• The morbidity rate reported in one outbreak was roughly 40%.
  • There is evidence of congenital transmission of the virus in pigs.

Immunological effects

  • Initial humoral response comprises a mixed population of group-specific, complex-specific and type-specific antibodies.
  • Neutralizing antibodies develop within 2 weeks and are the most type-specific antibodies.
  • IgM antibodies formed as an initial response to infection are complex-specific, cannot be used for a definitive diagnosis, however, they do indicate recent infection with the virus.
  • An IgG antibody response develops later and may persist for the life of the horse.

Pathological effects

  • Fever, urticarial rash consisting of scattered macules confined to the dermis, serous nasal discharge, submaxillary lymphadenopathy, and hindlimb edema in horses. Accompanied by mild lymphopenia and monocytosis. Moderate lymph node enlargement. Most affected horses recover fully in 12 weeks   Getah virus disease  .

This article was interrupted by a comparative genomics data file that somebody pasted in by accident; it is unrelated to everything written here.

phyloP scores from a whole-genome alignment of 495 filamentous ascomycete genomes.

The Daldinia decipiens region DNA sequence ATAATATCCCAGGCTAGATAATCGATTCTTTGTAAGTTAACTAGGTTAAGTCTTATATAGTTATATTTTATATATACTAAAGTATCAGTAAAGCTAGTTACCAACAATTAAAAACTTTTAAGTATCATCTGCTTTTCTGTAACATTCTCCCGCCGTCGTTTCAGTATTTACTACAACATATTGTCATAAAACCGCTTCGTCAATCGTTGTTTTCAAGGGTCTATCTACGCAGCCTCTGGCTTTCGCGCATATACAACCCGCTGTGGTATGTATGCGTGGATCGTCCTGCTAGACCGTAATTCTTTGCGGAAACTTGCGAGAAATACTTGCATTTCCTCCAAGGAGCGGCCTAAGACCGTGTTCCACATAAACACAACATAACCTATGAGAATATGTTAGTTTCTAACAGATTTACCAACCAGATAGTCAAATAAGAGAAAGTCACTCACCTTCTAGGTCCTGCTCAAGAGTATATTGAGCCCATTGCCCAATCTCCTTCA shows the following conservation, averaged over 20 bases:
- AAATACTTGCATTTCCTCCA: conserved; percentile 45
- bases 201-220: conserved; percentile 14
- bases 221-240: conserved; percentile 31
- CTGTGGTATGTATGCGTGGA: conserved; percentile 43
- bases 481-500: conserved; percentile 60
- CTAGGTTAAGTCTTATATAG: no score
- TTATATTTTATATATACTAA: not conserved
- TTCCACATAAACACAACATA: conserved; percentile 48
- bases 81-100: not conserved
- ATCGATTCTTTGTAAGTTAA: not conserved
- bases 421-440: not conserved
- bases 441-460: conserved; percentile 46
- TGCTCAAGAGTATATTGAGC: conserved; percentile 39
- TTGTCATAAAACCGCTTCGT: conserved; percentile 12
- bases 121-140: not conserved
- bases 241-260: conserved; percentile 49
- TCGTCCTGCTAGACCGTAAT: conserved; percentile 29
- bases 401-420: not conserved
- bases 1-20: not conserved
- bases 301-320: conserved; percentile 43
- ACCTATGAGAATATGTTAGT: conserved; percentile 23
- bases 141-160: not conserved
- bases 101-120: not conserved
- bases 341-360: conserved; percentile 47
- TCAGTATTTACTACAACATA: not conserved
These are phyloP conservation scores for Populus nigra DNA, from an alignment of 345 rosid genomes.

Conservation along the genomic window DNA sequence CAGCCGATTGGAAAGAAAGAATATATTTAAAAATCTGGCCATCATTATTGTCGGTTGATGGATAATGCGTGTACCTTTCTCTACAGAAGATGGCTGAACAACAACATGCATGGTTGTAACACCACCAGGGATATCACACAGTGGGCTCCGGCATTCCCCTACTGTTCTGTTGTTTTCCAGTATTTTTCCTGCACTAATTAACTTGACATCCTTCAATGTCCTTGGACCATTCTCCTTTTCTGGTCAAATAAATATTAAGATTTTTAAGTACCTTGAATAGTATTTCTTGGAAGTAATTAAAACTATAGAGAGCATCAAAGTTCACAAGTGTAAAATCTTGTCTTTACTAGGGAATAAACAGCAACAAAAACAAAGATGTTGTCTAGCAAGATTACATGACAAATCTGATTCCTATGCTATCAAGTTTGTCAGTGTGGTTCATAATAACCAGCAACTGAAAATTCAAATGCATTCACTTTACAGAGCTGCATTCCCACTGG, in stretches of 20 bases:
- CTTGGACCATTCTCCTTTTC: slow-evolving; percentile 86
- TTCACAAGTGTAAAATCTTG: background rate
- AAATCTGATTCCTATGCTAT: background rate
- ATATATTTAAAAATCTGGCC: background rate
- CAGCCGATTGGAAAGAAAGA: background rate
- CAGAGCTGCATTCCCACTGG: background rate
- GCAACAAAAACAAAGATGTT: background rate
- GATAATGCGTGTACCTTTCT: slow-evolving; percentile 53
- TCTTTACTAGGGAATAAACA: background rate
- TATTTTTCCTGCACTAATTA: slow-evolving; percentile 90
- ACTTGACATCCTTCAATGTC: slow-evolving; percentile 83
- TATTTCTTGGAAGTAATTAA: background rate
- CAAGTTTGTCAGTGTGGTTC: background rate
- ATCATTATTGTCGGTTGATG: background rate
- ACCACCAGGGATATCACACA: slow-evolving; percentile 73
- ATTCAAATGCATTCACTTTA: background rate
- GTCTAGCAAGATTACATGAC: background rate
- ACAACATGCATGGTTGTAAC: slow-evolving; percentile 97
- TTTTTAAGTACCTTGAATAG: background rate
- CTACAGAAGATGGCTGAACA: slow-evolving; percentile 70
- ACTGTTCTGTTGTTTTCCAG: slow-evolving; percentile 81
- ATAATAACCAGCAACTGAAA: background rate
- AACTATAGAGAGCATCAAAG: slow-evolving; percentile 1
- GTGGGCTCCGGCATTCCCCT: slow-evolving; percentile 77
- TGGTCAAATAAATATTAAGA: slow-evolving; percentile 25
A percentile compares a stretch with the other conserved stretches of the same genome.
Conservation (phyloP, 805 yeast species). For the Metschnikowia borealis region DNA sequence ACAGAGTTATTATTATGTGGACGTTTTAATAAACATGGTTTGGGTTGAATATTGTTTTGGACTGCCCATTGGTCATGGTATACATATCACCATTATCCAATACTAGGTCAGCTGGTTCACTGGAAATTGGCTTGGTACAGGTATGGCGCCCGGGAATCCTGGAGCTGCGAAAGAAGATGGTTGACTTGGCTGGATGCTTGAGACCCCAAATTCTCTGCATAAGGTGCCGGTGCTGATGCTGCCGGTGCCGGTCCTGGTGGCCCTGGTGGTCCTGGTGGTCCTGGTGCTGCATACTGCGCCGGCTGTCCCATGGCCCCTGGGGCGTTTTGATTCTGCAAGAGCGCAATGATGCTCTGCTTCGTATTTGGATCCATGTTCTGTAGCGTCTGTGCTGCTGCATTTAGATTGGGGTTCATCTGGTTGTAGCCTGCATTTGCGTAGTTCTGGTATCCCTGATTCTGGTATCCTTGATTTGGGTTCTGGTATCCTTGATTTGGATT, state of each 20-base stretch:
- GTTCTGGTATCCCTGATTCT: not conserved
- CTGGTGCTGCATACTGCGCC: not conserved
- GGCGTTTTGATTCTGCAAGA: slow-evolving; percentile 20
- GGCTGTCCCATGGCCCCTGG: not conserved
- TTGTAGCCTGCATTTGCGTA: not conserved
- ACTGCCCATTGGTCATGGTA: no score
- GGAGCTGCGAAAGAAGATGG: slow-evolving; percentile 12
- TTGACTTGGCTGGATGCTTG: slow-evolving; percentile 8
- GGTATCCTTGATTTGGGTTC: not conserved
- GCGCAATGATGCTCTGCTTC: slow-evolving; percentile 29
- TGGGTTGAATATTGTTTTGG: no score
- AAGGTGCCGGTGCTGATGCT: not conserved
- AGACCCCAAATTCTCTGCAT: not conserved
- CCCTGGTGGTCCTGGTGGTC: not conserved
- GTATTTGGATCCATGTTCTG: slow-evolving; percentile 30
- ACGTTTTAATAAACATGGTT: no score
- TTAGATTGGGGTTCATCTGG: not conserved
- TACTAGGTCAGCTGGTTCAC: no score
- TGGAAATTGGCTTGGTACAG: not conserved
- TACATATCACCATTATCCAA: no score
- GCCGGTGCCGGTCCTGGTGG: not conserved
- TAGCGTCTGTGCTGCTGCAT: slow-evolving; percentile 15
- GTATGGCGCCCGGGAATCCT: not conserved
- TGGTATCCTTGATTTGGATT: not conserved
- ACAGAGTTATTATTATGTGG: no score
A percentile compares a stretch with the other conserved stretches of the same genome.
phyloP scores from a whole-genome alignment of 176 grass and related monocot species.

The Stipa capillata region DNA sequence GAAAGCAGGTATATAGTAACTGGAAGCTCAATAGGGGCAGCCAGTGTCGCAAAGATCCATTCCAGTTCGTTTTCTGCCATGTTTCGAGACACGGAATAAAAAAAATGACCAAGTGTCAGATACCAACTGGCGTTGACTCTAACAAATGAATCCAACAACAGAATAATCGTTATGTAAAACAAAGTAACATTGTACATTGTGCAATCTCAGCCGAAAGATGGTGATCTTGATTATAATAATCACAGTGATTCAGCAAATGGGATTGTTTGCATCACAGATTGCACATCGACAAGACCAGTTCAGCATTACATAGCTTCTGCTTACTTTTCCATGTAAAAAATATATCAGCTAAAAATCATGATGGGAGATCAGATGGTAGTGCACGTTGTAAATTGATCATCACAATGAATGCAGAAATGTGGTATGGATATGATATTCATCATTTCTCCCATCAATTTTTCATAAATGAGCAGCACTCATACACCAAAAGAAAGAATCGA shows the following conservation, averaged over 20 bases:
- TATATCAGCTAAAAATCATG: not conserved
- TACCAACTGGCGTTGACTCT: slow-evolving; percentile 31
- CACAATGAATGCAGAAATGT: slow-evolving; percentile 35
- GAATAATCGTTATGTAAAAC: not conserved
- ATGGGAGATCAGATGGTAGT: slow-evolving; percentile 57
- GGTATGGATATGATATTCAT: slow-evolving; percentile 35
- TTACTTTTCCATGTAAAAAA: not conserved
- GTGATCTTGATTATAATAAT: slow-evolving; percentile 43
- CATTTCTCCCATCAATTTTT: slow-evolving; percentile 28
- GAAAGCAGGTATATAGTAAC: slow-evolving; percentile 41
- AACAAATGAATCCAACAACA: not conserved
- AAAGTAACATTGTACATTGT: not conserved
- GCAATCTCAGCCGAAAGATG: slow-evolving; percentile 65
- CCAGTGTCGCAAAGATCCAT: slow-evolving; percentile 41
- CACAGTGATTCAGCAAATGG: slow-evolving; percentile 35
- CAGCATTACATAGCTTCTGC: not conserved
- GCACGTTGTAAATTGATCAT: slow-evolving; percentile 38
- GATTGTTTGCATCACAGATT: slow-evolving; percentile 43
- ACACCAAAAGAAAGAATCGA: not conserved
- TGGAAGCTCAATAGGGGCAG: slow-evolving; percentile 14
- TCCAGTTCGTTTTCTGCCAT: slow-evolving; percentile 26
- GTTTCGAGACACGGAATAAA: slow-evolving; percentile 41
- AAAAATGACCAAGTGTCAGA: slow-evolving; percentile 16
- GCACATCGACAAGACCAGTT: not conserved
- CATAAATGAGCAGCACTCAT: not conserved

• Occasionally associated with reproductive disorders (abortion, stillbirth and fetal abnormalities) pigs.

Control

Control via animal

  • Surveillence, involving clinical observation and serological testing, is carried out early in the vector season (the summer in Japan).

Control via chemotherapies

  • Larvicides are used to control mosquito breeding.
  • Insecticidal space sprays are used to kill adult mosquitoes and thus reduce risk of virus transmission in the face of a potential outbreak.

Control via environment

  • Widespread disease occurrences are prevented and controlled by reducing vector populations through an integrated pest-management program.
  • Mosquito breeding is controlled by elimination of breeding sites and using larvicidal agents.

Vaccination

  • Use of an inactivated vaccine has been reported in racing Thoroughbreds in Japan.
  • Field and experimental findings indicate vaccination protects against disease and viremia.
  • Annual revaccination is recommended.

Other countermeasures

  • Designated a restricted pathogen in the United States and other countries in which it is exotic.

Diagnosis

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Further Reading